When we first started doing this, the show was sponsored by Benson and Hedges, but that was a problem in the politically sensitive northwest. HSBC took over for awhile, as I recall. Now Honda is the main sponsor. It's set up as a competition among national fireworks teams (are there really such things?) - this night was put on my Japan and they did a very nice job. One of the things we like about being up close is that you see so much more of the low level stuff and the choreography - not just the big blasts high in the sky.

Here are links to a couple of our earlier trips:
2008: English Bay

2006: English Bay



Saturday, August 05, 2017

False Creek


M headed back to the hotel when we finished our loop, but I kept going. I've always wanted to ride the Seaside trail all the way around and out to Spanish Banks and this was the perfect opportunity.

I've been doing long rides every Saturday all summer - motivated by the new bike. Our basic loop around Stanley Park was 7 miles or so, but by the time I made it back from the far end, I'd put on more than 30 miles.

The trail is great. Most of it is dedicated bike path, usually segregated from the pedestrian path it parallels. The biggest challenge was the volume of traffic and the number of riders with very little road sense. I can forgive the kids - but still have to watch out for them. And at least the Brit who swerved left when he should have swerved right (dangerous, but understandable, given their conditioned responses to oncoming traffic), was very apologetic (in a very polite British way). But the walkers staring into their cell phones while wandering down the middle of the bike lanes and the tourists on rented bikes who seemed oblivious to basic road etiquette, or even to the presence of other riders, was a little terrifying!


In Kitsilano (okay - we're not on False Creek anymore, despite the title of the post), the trail shifts away from the shore and onto well-marked bikeways through the Point Grey neighborhood, before hitting the long stretches of Jericho Beach and Spanish Banks, where you lose pavement. The trail completely peters out as you approach UBC, but I kept going up the hill on the road before deciding to turn around. I took a break and walked down to Acadia Beach, which sort of marks the transition from the broad sandy beach at Spanish Banks to the cobble foreshore of Point Grey and Wreck Beach.

Spanish Banks - quite a ways beyond False Creek - looking back at the city


Stanley Park


When D was young (heck, we were all young), we came up here every summer for a weekend at the Sylvia Hotel, a bike ride around Stanley Park, and the fireworks. I guess that routine ended when D began high school, so while we've been back to Vancouver many times, we've done it differently.

But this year M and I decided to come back - we pretty much picked up the routine where we left off - albeit without D. The bike ride was great - thought a bit crowded. The weather was wonderful.

Writing this a week later, I'd note that right after we left, the heat went up and the smoke from the BC forest fires blew in, and the last week was probably not very pretty up there (or down here, either).



Thursday, August 03, 2017

Kitsilano


We checked into the Sylvia, dropped off our bikes in the storage room, and made some last minute decisions about dinner. Which led us to Kitsilano, on the other side of English Bay.

We walked along Sunset Beach, hopped on the water taxi below the Burrard Bridge, and then walked up to Oddfish on 1st Avenue. Oddfish is among the newer of Vancouver's 2000-3000 great restaurants - it only opened earlier this summer. It had a nice neighborhood vibe - we sat outside and felt we were the only customers who weren't chatting with their friends as they walked past.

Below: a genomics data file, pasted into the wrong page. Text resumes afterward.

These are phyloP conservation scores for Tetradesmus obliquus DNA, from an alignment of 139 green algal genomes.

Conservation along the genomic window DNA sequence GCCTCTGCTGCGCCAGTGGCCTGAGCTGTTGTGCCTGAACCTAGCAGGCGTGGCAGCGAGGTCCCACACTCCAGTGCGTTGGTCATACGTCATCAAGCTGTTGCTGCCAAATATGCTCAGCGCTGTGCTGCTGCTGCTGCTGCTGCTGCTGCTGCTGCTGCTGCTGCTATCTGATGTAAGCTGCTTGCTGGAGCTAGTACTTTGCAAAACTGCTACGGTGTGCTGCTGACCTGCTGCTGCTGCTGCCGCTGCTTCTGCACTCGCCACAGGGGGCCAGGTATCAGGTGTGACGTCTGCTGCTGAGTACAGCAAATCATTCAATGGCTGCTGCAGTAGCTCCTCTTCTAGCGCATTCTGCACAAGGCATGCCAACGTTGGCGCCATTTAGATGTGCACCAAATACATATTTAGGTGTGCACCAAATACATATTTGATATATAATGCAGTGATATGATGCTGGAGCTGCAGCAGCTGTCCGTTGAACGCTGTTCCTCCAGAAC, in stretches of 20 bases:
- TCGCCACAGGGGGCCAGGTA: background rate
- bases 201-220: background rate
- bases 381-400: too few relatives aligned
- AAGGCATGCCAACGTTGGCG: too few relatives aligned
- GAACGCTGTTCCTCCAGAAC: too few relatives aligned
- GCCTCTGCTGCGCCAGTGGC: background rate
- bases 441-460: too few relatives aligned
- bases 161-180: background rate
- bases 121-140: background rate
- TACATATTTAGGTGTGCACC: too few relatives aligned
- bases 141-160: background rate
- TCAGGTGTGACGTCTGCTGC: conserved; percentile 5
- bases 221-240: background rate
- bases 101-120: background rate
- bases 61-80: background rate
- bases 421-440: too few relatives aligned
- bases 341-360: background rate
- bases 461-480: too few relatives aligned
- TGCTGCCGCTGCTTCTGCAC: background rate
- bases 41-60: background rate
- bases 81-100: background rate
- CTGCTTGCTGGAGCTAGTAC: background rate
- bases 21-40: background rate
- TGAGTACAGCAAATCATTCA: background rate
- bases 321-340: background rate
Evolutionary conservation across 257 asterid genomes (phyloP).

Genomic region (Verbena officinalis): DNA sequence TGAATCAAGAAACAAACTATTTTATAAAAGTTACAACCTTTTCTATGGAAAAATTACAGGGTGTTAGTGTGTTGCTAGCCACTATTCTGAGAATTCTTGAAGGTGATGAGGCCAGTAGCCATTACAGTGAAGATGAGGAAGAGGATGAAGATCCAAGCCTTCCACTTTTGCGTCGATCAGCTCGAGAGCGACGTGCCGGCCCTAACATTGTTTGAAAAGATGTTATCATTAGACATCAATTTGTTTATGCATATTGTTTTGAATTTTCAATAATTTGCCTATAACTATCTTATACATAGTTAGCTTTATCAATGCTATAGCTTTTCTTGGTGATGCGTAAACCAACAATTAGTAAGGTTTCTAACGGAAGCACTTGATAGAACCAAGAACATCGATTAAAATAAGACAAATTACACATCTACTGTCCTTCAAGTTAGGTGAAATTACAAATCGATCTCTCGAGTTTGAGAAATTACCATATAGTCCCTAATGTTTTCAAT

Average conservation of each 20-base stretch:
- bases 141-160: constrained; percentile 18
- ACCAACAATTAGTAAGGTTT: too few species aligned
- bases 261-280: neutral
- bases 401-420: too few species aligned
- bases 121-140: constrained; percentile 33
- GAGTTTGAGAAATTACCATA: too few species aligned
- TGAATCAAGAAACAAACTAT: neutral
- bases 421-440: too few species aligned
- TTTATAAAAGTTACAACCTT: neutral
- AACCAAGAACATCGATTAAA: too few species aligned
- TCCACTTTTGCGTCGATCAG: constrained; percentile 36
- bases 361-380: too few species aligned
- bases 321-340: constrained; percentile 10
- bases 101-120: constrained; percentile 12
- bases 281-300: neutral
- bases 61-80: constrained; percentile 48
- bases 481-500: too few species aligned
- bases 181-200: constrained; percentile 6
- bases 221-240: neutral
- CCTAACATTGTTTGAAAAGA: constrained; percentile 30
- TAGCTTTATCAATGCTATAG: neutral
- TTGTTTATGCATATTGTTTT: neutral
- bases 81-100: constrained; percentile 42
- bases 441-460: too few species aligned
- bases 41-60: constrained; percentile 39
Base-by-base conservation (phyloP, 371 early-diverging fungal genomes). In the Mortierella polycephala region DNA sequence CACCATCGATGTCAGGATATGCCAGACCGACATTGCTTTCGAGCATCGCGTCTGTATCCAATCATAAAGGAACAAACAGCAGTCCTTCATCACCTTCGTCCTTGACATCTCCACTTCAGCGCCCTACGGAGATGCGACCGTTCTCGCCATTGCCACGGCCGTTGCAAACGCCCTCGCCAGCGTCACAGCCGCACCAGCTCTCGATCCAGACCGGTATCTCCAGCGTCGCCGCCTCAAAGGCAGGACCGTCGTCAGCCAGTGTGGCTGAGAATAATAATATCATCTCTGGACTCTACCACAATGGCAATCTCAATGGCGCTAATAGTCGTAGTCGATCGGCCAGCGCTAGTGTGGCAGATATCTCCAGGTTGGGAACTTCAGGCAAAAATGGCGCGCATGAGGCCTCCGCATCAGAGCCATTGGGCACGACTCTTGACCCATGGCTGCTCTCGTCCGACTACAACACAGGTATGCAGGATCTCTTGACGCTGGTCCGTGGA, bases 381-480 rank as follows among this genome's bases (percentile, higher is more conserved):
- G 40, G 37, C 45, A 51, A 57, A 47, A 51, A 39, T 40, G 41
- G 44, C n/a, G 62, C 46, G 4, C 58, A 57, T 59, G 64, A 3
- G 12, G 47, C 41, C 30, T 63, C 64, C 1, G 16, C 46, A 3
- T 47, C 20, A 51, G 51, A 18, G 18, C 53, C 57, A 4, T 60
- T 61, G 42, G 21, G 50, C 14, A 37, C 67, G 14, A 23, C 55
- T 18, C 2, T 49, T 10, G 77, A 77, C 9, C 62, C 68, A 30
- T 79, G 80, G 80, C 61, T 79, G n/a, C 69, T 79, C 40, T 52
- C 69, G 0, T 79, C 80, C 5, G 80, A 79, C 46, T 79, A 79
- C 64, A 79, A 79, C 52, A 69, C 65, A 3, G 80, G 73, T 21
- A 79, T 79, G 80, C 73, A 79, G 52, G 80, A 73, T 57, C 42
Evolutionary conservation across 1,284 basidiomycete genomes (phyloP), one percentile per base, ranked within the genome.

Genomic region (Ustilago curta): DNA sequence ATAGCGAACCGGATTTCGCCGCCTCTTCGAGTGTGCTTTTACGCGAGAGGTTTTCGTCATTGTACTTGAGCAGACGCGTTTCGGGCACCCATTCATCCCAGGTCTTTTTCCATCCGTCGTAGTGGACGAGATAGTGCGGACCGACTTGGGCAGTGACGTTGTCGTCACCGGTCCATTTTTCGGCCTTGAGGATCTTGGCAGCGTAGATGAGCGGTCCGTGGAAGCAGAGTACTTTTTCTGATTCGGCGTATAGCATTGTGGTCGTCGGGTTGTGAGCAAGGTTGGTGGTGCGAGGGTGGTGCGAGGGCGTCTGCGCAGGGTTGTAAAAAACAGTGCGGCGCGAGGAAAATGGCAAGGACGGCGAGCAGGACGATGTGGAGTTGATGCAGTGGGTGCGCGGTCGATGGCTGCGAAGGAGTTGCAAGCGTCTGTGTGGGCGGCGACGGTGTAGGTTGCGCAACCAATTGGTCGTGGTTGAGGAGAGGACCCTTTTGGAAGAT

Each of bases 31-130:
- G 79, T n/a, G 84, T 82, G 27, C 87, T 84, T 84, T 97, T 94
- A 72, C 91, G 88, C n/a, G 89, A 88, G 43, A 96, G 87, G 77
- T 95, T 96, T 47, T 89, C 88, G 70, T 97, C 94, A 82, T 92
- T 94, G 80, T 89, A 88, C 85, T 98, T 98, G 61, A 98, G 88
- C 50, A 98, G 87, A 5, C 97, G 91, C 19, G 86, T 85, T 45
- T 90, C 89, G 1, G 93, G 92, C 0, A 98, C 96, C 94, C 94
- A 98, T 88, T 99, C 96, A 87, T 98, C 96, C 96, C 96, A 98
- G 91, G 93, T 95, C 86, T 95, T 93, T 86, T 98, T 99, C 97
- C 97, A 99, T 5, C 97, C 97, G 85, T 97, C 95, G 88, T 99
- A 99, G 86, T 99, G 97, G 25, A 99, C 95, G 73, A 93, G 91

We caught the last little ferry back to the other side and walked back along Sunset Beach (appropriately name) to the hotel - well, I guess we stopped so I could get ice cream first.




Squamish


Squamish sits at the head of Howe Sound, on the road between Vancouver and Whistler. It boomed in the buildup to the 2008 Olympics when the highway got improved and all sorts of new housing popped up, and now, like so many other places, it's trying to attract tourists and bill itself as a hub of outdoor recreation.

The Sea to Sky Gondola, which rises between Stawamus Chief (the granite monolith known well to climbers) and Shannon Falls, climbs from the highway up about 3000' (885 m) to the summit house, which is pretty much a ski lodge without the skiing. But there are plenty of well-maintained walking trails, viewing platforms, and even a dramatic suspension bridge.

Apparently, they had live music Friday evening, but by then we were already back in Vancouver.



Wednesday, July 19, 2017

Mount Rainier


At 9:00 we had no plans. By 10:00 we were on our way. Yet another pleasant day and we decided to go for a long drive. It's been a long time since we've been to Rainier together and a very long time since we'd driven the whole loop.

The Park was metering traffic at White River, which meant a long wait, but this probably made it less of a zoo up at Sunrise. We stopped at the snack bar for a simple lunch before heading on around the mountain.


I'm always impressed by how big this mountain feels, especially from close up. I guess most mountains are massive, but when they have broad shoulders and stand alone, they really stand out. Rainier was in and out of clouds all day, but we got plenty of great views.

Paradise was crowded, but we were still able to grab a parking spot in the top lot without much of a wait. We kept our exercise simple - the short paved walk to Myrtle Falls. Pretty much any other route would still have involved snow. The new visitors center (new, at least for us) was nice and the old lodge was even better. I still have visions of entering the lodge through snow tunnels when I first visited as a child (one must always be a little skeptical of such memories - brains can create data as easily as they can store it).


It always seems like a long drive back. We had dinner on the patio of the Copper Creek Inn, then headed to Des Moines so M could swing by her office and clear her floor of stacks of paper so the carpet could be cleaned. Why the carpet has to be clean (or even gets dirty in the first place) if it's covered in paper is beyond me.